One of the central aims of the documentation project for the Tima language was to provide a practical multi-media dictionary. To this end, Tima words and sentences were translated into English, whereas the tranlation into the national language Arabic is not yet completed. Moreover, virtually all entries in the lexicon are linked to sound files in order to display the proper pronunciation of these words and sentences. In addition, photographs from the environment and the material culture illustrate the daily life of the Tima people in the Nuba mountains. A printed version will soon be available to those Tima in the homeland that are not able to have access to the internet. The online-dictionary is still in labour.
Another important aim was to cover a wide range of local genre types, such as narrative as well as procedural discourse, dialogues and songs. The collected data enabled Dr. Abeer Bashir and Dr. Suzan Alamin to analyse the phonetic/phonological system of the language on the one side and its morphological structure on the other side as part of their doctoral dissertation projects. Since most texts were not only audio-taped but also video-taped, the same data provide a basis for an examination of non-verbal aspects of communication among the Tima.
Dr. Abdel Rahim Mugaddam was responsible for the sociolinguistic aspects of the project. He investigated the degree of multilingualism in the Tima community; more specifically, he clarified in which domains Tima is preferred to Arabic or other languages.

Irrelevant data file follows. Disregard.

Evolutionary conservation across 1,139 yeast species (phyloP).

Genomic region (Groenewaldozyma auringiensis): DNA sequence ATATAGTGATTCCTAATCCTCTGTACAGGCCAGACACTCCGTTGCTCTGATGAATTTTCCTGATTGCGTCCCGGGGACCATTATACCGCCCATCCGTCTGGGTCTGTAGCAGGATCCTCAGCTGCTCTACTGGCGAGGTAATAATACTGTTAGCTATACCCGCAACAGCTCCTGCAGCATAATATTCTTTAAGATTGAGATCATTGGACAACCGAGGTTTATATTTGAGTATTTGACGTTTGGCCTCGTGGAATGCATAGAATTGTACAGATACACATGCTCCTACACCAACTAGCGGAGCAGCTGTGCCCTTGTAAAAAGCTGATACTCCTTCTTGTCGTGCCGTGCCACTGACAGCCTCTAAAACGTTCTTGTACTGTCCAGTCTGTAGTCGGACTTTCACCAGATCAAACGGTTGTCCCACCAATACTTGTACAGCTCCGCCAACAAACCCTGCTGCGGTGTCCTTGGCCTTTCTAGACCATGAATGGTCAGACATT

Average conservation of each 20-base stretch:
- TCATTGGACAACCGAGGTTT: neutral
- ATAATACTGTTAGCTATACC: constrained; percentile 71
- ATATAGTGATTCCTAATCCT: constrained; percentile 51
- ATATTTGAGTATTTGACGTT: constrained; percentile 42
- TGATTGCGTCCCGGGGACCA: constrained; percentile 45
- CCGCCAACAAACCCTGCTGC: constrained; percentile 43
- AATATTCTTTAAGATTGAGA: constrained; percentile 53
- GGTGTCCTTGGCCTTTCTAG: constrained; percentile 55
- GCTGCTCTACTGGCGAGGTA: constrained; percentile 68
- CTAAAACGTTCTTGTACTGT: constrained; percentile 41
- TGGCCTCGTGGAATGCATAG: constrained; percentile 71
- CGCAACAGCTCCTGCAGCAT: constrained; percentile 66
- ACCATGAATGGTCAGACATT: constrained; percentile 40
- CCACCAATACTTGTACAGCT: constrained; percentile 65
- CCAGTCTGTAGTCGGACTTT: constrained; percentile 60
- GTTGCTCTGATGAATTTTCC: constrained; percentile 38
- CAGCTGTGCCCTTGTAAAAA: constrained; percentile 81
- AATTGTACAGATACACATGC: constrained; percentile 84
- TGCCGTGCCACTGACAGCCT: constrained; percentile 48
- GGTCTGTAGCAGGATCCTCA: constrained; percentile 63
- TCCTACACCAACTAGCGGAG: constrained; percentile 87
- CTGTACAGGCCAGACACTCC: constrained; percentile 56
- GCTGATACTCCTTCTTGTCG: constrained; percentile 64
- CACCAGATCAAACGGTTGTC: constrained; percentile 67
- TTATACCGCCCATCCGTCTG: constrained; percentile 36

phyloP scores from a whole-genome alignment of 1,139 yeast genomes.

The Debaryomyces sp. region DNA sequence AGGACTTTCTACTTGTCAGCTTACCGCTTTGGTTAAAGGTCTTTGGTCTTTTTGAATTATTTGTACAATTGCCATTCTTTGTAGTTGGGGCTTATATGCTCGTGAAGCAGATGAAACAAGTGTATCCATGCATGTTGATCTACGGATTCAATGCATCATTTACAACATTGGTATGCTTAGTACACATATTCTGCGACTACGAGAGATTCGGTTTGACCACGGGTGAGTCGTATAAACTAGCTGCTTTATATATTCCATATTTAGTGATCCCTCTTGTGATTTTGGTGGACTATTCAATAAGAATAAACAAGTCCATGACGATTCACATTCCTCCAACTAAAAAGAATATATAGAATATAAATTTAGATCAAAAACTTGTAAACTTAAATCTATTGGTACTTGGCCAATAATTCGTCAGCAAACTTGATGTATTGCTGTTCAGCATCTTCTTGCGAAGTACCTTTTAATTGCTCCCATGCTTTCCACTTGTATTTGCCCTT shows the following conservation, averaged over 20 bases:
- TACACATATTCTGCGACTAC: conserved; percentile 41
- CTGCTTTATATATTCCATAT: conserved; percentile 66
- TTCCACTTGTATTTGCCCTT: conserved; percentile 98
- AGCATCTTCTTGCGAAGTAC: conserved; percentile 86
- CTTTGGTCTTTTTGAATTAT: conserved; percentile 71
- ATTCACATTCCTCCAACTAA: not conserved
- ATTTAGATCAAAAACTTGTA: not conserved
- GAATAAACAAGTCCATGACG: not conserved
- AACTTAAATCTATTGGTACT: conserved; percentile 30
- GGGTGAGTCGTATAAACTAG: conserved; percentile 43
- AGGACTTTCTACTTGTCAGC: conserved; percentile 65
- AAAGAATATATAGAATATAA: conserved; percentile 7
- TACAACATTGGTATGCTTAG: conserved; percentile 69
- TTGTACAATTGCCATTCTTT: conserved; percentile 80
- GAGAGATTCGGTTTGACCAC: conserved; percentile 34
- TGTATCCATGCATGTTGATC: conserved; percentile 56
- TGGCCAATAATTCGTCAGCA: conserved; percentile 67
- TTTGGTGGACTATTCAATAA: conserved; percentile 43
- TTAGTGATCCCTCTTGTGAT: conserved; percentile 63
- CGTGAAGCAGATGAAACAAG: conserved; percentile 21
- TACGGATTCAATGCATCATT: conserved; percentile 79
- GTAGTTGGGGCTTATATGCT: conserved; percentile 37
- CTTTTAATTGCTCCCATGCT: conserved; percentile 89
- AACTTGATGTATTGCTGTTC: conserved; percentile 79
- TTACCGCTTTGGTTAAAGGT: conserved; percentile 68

Whereas in the first phase the emphasis was put on covering as many aspects as possible of the Tima language (t̪àmáá dùmùrík), the focus during the second phase was divided between the language and the culture of the Tima people. This means, next to elaborating upon our insights into Tima grammar and to working on the multi-media dictionary, the second core theme was the documentation and description of the Tima culture. An ethnographic overview with the description of the general setting, the social system and religion, the administrative structure, the economic system, and the history provides the base for indebt studies of chosen topics. Here the desire of the people to concentrate on the endangered culture, on ‘what is getting lost and what the youth don’t know anymore’, was specially considered. One of the Tima people’s favourite topic is the old traditions concerning their kujuurs (magicians). Although the Tima converted to Islam some 50 years ago, the elders still remember the old times and do not want this knowledge to get lost. But also other fields are concerned: e.g. marriage rituals have changed, and plays are neglected or have vanished already. Daily life in general does not stand still and documentation of these changes were high on the list of priorities.